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CSHL Holds “Topping” Ceremony for $100 Million Research Complex

President Stillman thanks hundreds of local craftsmen for work on this major LI project

Cold Spring Harbor, NY -- Cold Spring Harbor Laboratory (CSHL) celebrated a “topping” ceremony today, marking a milestone in the construction of the Laboratory’s $100 million dollar Hillside Campus research complex. Today’s ceremony was held in the center courtyard of the Hillside Campus where distinguished guests, colleagues, friends and members of Long Island’s talented construction trades gathered to commemorate the occasion.

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A 13ft high stainless steel pyramid’s placement atop the 85ft tower

A topping ceremony is a tradition in the construction industry and is celebrated when a project’s “cap” or “crown” is placed on the building’s highest point. Invited guests proudly observed as a 10-foot-6 inch squared by 13-foot- high, 5,000-pound stainless steel pyramid was lifted by crane and secured to its new home atop an 85-foot ventilation tower.

In addition to the pyramid, a white steel beam autographed by hundreds of CSHL staff and visitors was first secured as part of the foundation for the “crown.”

Composed of six buildings totaling 100,000 square feet, when completed the Hillside Campus will increase total research space at CSHL by 40 percent. Fifteen new faculty and two hundred employees will conduct research on cancer, autism and schizophrenia in the new complex.

Bruce Stillman, Ph.D., president of Cold Spring Harbor Laboratory, welcomed the assembled crowd to the Hillside courtyard and thanked them for their superb work and commitment to their trade.    

“From the very beginning it has been our goal to maximize the number of Long Island-based contractors for this project. I’m happy to say we have succeeded. Many have rich histories on Long Island and have performed construction projects for the likes of Grumman and other industry giants during Long Island’s golden age of aerospace. Today these skilled craftsmen perform the same tasks for us here at Cold Spring Harbor Laboratory as we stand on the cusp of what I believe is the next wave of economic expansion on Long Island with a new type of high technology. With over 1,000 employees on Long Island and more to come with the completion of the Hillside Campus project, CSHL continues to play a key role not only as a global leader in biomedical research, but also as a driver of the local economy,” explained Bruce Stillman.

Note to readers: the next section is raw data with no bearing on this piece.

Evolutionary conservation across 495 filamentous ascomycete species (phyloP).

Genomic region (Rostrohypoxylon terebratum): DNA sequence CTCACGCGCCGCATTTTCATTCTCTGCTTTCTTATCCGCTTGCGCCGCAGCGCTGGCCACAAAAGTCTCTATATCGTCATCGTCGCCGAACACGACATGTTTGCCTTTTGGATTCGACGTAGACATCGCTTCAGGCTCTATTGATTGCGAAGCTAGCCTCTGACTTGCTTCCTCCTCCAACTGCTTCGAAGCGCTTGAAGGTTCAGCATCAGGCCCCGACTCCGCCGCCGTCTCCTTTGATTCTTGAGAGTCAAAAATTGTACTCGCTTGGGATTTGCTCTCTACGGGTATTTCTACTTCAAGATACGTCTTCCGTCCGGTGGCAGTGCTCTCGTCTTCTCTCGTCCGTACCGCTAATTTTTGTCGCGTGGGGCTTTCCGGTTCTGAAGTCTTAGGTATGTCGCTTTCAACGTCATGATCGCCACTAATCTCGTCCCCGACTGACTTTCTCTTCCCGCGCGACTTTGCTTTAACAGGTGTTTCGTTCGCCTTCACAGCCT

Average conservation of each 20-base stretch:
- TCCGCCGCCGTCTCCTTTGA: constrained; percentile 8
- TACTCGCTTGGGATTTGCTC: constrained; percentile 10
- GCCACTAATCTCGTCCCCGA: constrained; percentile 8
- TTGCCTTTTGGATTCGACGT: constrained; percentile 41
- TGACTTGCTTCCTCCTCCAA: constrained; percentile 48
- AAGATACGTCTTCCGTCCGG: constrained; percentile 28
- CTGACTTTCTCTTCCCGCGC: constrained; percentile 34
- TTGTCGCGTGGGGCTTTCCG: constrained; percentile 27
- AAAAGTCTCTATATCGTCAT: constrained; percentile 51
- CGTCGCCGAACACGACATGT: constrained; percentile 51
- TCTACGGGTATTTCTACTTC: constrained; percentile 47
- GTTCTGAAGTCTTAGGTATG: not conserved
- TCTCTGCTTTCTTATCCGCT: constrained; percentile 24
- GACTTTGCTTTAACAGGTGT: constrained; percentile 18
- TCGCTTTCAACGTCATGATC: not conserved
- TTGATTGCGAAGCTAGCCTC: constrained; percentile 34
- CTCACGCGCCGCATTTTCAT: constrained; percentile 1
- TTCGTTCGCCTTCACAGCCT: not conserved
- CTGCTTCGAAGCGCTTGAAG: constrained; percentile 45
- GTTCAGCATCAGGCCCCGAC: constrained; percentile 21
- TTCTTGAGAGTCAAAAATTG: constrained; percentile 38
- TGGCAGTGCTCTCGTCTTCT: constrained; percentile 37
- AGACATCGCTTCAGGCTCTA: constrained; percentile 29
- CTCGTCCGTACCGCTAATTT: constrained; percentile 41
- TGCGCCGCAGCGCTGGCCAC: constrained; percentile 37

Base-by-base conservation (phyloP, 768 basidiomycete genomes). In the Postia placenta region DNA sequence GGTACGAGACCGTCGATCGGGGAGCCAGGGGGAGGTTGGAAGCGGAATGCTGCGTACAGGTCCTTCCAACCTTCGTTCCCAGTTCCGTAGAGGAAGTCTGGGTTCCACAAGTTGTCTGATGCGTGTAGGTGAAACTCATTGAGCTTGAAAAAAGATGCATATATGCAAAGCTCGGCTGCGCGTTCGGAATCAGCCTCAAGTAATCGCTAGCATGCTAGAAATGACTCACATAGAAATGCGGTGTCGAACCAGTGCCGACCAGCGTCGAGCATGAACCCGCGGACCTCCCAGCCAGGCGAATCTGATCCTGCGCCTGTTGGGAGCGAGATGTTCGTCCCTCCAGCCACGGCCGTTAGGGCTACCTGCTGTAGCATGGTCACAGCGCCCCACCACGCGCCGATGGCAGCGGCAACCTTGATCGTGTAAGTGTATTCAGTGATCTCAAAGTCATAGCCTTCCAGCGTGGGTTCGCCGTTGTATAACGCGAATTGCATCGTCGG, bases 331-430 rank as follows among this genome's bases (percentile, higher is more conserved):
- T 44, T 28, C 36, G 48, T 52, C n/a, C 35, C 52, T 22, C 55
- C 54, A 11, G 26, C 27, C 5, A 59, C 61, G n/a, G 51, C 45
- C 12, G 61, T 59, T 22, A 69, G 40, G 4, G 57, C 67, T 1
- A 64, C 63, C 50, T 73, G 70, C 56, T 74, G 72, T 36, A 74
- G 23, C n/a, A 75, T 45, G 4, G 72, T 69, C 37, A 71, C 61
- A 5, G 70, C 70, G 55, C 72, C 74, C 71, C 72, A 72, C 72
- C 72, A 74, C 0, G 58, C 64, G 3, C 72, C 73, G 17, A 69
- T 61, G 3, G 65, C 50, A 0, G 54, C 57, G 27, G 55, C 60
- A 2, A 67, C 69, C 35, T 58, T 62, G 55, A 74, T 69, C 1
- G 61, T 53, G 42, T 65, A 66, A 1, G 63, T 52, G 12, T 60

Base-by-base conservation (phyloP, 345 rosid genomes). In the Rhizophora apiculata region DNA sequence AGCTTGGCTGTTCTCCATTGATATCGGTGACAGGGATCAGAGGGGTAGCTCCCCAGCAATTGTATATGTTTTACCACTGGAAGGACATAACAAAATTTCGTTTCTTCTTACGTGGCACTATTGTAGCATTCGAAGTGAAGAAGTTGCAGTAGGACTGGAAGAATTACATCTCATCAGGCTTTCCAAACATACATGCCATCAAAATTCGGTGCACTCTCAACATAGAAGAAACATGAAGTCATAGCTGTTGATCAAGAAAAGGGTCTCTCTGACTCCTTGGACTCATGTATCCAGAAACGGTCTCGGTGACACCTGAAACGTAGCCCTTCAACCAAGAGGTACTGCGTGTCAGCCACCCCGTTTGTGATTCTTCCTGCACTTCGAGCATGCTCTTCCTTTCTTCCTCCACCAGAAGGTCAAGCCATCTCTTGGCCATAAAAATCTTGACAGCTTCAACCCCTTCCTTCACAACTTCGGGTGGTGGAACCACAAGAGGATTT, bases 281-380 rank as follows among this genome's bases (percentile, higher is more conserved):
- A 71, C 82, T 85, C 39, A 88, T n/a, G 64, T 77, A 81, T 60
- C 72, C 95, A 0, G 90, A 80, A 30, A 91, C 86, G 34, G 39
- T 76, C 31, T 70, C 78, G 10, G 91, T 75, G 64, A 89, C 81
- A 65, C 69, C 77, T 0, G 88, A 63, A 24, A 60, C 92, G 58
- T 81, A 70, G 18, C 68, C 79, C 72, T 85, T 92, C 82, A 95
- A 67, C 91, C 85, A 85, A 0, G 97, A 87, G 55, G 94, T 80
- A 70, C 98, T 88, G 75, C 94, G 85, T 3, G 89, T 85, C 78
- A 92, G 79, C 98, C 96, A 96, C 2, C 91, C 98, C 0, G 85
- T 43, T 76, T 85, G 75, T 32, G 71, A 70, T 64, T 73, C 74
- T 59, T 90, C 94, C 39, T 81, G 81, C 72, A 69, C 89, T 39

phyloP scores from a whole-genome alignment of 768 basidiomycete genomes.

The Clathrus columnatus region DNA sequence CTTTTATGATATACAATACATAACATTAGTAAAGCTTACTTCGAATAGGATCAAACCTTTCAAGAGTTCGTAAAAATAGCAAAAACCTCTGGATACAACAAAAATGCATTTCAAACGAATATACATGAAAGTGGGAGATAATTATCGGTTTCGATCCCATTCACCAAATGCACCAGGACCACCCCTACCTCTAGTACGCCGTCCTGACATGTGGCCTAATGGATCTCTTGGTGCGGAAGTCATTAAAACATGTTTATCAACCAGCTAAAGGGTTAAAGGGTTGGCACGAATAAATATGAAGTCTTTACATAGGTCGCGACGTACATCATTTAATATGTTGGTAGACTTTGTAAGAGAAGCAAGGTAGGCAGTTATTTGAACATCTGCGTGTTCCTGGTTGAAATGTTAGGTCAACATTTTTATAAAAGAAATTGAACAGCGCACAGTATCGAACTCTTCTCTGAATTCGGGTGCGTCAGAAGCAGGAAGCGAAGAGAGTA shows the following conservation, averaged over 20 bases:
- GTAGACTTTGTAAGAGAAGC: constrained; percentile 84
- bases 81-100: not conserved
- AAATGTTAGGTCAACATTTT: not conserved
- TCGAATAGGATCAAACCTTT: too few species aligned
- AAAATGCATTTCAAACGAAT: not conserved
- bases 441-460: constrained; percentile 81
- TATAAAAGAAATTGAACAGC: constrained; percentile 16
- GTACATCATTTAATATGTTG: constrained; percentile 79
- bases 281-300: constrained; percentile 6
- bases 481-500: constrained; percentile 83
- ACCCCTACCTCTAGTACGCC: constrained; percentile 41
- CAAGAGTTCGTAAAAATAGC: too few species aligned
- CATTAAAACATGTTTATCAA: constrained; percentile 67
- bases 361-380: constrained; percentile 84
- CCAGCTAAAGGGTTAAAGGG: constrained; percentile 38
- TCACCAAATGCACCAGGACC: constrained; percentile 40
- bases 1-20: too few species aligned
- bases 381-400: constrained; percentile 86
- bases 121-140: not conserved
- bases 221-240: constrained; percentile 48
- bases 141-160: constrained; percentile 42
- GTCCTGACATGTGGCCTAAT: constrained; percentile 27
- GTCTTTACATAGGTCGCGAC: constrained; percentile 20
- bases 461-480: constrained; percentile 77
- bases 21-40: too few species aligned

“On behalf of CSHL, I would like to express my gratitude and appreciation to the contractors, subcontractors and suppliers for providing the excellent quality of construction that brings us to this critical milestone. We could not be more pleased by the care and professionalism they have demonstrated,” said Art Brings, vice president and chief facilities officer at CSHL.

Cold Spring Harbor Laboratory is a private, nonprofit research and education institution dedicated to exploring molecular biology and genetics in order to advance the understanding and ability to diagnose and treat cancers, neurological diseases and other causes of human suffering.  For more information, visit www.cshl.edu.

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The 13ft high stainless steel pyramid, adorned with a US flag and some evergreen, is lifted by crane and secured atop an 85ft tower
A view of the ventilation tower from the center courtyard of Hillside Campus.

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Friends, colleagues and construction workers gathered for the topping ceremony
Art Brings, Vice President and Chief of Facilities, expresses his gratitude and appreciation to the craftsmen for their dedication and hard work

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As part of the underpinnings of the “crown,” this white steel beam is autographed by hundreds of CSHL staff and visitors
President of CSHL, Bruce Stillmen Ph.D, explains the benefits the Hillside Campus will bring to the scientific community and Long Island
 
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